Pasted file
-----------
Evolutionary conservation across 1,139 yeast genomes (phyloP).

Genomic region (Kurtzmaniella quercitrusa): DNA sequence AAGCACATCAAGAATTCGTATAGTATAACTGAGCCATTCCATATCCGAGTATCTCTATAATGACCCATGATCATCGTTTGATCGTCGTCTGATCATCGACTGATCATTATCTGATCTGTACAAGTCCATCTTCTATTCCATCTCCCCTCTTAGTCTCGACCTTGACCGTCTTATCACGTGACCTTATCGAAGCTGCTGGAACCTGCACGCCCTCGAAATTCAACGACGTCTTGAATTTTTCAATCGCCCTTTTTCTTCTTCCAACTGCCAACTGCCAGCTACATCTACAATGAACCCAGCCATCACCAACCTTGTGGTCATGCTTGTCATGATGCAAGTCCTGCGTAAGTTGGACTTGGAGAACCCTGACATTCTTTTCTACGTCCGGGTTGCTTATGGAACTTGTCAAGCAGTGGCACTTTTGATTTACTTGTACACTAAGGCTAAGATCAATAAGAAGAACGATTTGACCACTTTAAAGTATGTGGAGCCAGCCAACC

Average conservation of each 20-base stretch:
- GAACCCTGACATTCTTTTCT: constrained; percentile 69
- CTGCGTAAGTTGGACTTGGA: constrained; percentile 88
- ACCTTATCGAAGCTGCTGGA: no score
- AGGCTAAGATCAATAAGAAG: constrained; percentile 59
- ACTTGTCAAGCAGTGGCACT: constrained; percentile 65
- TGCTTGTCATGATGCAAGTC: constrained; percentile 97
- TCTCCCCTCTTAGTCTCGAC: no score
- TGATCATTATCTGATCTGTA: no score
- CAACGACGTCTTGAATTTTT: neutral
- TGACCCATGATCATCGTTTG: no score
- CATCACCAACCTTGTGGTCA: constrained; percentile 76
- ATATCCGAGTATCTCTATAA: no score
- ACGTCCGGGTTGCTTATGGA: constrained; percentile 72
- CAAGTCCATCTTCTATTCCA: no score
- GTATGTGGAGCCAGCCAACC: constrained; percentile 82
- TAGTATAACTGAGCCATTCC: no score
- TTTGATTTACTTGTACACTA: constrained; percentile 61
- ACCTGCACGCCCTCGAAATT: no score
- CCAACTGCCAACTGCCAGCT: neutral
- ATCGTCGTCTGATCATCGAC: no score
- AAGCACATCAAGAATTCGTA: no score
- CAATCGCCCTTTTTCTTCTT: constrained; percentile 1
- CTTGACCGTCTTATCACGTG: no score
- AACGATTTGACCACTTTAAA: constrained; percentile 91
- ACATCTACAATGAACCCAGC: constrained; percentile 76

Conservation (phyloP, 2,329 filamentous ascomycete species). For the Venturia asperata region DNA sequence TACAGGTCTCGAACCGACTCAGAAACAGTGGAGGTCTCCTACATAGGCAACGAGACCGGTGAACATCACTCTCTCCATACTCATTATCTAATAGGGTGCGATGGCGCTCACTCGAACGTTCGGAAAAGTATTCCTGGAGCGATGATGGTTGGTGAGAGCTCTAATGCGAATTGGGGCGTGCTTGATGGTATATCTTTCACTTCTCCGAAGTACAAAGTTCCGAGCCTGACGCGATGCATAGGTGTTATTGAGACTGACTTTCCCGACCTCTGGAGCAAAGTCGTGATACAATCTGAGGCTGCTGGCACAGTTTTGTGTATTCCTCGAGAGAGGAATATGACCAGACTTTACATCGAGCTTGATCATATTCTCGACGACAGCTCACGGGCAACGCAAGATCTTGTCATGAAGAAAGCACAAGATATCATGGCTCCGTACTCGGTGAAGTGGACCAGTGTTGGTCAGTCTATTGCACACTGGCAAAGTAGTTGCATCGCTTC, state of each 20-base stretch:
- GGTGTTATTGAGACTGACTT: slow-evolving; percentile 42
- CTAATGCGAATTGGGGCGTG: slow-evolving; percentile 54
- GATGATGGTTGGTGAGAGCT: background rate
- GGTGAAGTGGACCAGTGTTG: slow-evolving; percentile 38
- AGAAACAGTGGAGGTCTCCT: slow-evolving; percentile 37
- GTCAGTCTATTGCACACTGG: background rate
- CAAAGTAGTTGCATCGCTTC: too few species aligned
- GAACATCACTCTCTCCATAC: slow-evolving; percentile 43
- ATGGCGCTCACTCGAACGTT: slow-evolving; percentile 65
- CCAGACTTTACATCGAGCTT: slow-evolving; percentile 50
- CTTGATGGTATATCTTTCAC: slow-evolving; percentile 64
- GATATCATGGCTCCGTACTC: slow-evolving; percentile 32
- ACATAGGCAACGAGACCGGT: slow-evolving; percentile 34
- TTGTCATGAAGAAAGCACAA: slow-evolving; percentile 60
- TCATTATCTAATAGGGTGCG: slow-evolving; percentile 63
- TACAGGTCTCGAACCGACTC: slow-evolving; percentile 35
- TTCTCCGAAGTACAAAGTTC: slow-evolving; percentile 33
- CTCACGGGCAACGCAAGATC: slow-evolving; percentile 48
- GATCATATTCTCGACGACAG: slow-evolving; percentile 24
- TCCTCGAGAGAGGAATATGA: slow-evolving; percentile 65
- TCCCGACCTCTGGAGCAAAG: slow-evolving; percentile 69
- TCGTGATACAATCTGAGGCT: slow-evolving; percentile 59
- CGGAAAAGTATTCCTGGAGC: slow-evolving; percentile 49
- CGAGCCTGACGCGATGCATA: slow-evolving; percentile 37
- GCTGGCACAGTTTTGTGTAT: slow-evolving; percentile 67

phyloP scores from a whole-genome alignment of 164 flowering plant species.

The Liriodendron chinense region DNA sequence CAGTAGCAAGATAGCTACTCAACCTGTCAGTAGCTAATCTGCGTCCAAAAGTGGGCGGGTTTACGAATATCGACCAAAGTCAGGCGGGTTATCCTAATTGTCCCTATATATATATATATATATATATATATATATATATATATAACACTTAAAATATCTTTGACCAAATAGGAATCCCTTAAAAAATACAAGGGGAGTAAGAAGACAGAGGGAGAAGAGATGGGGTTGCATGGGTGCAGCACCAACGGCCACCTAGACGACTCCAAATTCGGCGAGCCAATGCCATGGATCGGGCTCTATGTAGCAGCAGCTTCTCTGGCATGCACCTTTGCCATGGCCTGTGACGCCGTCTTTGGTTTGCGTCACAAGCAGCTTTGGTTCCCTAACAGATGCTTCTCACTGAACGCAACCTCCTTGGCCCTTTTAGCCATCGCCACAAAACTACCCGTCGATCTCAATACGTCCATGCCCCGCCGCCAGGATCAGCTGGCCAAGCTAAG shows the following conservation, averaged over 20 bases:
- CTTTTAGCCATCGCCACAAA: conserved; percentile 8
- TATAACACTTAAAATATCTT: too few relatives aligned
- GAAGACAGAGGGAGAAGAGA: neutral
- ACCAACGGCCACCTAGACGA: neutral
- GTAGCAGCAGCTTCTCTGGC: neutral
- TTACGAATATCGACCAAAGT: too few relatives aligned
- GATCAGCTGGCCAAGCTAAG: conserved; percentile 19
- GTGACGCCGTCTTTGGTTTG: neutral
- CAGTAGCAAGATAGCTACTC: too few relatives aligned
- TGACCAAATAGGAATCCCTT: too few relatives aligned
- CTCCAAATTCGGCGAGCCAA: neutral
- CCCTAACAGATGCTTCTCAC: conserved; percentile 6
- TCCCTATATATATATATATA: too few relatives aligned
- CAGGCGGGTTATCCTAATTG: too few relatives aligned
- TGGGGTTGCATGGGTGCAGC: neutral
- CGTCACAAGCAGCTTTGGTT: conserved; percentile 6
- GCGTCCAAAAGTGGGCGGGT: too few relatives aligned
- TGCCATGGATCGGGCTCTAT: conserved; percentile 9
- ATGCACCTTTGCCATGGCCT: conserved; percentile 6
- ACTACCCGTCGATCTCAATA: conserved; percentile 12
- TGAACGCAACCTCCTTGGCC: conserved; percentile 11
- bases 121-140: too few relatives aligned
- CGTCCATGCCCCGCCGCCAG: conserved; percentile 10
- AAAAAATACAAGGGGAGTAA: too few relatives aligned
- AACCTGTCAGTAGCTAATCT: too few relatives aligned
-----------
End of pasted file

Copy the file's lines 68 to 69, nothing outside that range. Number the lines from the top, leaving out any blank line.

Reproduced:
- CCCTAACAGATGCTTCTCAC: conserved; percentile 6
- TCCCTATATATATATATATA: too few relatives aligned